Shale Gas and Scotland. Should fracking be banned?

Shale Gas and Scotland. Should fracking be banned?

Shale gas extraction could be coming to Scotland. The highly controversial process, known as fracking, being pushed as ‘green’ by the fossil fuel industry, could soon begin in the country if a company is given permission to begin exploratory drilling at Aith near Falkirk. This is despite the fact that the process has already been banned in France and drilling has been suspended in England.

Exploratory drilling has been carried out at site near Blackpool over a period of months but has ceased following increased seismic activity in the area. On the 27th of May Lancashire felt the rumbling of an earthquake which measured a magnitude of 1.5 on the Richter scale. This is the second earthquake in the area since April and many experts have suggested a link with the drilling and the process of fracking – in which water and rock-dissolving chemicals are injected underground at extremely high pressure to break apart shale rock and release gas. Mark Miller, CEO of Cuadrilla Resources (the company carrying out the drilling) commented: “We take our responsibilities very seriously and that is why we have stopped fracking operations to share information and consult with the relevant authorities and other experts”

“We expect that this analysis and subsequent consultation will take a number of weeks to conclude and we will decide on appropriate actions after that.”

The British Geological Survery, who are carrying out the investigation released this statement on their website: “Any process that injects pressurised water into rocks at depth will cause the rock to fracture and possibly produce earthquakes.

“It is well known that injection of water or other fluids during the oil extraction and geothermal engineering, such as shale gas, processes can result in earthquake activity.”

Whilst an increase in seismic activity seems to be one of the downsides of shale gas extraction there are other apparent dangers inherent in the process of fracking. Fracking releases methane (more than 20 times as powerful a greenhouse gas as carbon dioxide) into the atmosphere. A study published in the Climate Change letters journal extimated that 4-8% of the methane produced by shale gas production escapes in to the atmosphere via leaks and venting over the lifetime of a well. It went on to conclude that shale gas had the same or even a slightly higher carbon footprint than coal which has long been considered the ‘dirtiest’ fossil fuel. Despite this there are many powerful lobbying groups pushing shale gas as the ‘alternative’ to fossil fuels.

Craig Bennett, policy and campiagns director at Friends of the Earth stated: “Instead of seeing shale gas as a miracle fix, the government should focus on developing the clean, safe energy alternatives at our fingertips like solar power and wind.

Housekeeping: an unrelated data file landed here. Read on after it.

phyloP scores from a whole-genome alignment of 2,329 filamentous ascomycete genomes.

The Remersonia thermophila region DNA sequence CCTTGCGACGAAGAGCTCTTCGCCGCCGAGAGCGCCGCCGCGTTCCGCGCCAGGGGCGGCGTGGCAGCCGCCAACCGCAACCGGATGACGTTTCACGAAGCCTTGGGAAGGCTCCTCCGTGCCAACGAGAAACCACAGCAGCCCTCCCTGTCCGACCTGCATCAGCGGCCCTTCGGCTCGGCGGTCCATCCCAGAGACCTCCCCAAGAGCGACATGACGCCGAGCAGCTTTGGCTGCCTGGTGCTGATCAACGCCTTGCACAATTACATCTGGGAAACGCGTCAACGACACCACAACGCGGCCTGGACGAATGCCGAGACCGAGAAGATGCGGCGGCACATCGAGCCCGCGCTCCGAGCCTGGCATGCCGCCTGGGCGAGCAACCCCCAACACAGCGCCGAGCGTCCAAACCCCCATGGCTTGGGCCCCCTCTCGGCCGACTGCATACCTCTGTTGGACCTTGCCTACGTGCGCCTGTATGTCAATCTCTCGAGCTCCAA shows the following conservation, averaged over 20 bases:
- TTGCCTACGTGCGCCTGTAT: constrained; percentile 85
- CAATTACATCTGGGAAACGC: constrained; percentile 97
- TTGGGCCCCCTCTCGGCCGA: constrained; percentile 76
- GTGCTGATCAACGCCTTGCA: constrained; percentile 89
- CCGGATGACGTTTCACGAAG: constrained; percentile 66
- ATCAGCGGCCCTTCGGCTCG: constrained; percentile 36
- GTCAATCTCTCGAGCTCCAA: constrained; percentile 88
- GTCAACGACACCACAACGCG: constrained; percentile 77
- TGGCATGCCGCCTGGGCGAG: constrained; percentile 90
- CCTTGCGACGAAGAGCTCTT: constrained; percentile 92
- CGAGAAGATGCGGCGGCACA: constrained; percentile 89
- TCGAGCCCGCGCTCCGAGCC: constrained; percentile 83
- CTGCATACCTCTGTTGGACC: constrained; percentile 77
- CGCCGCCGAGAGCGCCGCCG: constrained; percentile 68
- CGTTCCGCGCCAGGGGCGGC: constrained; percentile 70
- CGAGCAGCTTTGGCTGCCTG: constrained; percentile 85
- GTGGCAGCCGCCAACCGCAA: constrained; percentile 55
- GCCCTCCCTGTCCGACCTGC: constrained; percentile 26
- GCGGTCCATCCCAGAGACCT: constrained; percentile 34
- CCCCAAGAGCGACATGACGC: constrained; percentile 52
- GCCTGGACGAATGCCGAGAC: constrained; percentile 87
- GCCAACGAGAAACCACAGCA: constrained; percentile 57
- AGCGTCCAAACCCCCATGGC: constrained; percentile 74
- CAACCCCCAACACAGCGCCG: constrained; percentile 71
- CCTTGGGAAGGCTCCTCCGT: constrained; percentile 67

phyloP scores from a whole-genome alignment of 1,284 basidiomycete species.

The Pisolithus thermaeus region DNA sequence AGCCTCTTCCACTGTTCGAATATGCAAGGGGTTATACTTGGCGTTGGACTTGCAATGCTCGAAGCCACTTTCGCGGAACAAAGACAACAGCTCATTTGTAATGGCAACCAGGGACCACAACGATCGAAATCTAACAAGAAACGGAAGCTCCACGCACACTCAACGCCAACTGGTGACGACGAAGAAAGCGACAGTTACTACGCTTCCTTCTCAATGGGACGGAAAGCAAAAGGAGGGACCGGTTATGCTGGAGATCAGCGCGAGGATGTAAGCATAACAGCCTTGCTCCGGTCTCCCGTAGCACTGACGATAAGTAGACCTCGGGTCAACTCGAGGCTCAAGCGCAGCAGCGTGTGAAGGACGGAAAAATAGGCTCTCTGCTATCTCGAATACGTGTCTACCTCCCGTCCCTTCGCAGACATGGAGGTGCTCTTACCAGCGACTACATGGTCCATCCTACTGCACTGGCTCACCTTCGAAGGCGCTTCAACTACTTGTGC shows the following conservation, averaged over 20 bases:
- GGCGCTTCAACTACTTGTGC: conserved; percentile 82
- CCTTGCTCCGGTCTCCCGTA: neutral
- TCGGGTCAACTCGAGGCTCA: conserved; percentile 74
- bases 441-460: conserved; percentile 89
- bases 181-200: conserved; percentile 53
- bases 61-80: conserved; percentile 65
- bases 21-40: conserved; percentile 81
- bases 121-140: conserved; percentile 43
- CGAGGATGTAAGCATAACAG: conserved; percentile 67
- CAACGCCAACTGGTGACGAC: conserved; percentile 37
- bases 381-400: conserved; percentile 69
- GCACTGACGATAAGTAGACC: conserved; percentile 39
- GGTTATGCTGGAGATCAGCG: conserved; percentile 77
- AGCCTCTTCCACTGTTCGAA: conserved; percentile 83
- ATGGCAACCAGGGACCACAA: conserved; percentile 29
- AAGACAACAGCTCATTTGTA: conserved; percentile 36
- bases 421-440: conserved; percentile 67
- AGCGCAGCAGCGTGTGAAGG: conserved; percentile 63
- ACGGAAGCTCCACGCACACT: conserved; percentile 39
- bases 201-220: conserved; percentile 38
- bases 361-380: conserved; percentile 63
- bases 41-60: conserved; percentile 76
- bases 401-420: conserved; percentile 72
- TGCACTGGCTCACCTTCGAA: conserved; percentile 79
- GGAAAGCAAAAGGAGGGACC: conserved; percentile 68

“Shale gas is a dangerous distraction from the urgent need for us to tackle climate change. Chasing after risky and hard-to-get fossil fuels like shale gas, tar sands or drilling for oil in the Arctic may seriously undermine the move towards renewables as the only effective and sustainable solution to our energy challenges.”

Perhaps the most damaging environmental impact of shale gas extraction is the risk it poses to the water supply. Methane from shale gas can leak into and contaminate groundwater. In some extreme cases even rendering water flammable. Methane levels in water supplies close to shale gas extraction sites in Pennsylvania and upstate New York have been found to be up to 17 times higher than normal. 85% of drinking water wells within 1km of such sites was found to be contaminated and in some cases homeowners have been issued with gas detectors to lower the risk of explosion . One company in Pennsylvania has been banned from drilling for a year because a faulty well led to water pollution. Recent American research has found over 1000 cases of water contamination as a result of shale gas extraction.

Despite all of this a recent Commons report ruled that “There appears to be nothing inherently dangerous about the process of fracking itself and as long as the integrity of the well is maintained shale gas extraction should be safe.” Emphasis on should.

The European Climate Foundation has warned that: “Heavy dependency on gas…is not a viable alternative to a low-carbon generation network with low dependence on fossil fuels in terms of cost, energy security or climate resilience…

“It will make Europe dependent on one potentially cost-volatile solution, and the successful commercialization of carbon capture and storage at an unrealistically large scale. It also reduces Europe’s energy security [Europe has far fewer shale gas reserves than the US or Asia].”

Shale gas is seemingly a high risk venture. Earthquakes, exploding water, exploding prices, and a serious risk to Scotland’s fledgling green energy sector. The Director of WWF Scotland, Dr Richard Dixon commented that: “Whether the shale gas drilling and the earthquake were linked certainly needs investigated. However, we already know enough about the environmental problems associated with fracking to know that it should be banned in Scotland.

“Shale gas would be a disaster for the climate and its production could contaminate groundwater. Scotland should follow France’s example and ban it before it even gets going. Scotland should become the home of clean energy not another dirty fossil-fuel. Shale gas projects in Scotland would quickly tarnish our global claim to green credentials.”

What do you think? Should Scotland ban fracking and shale gas extraction?

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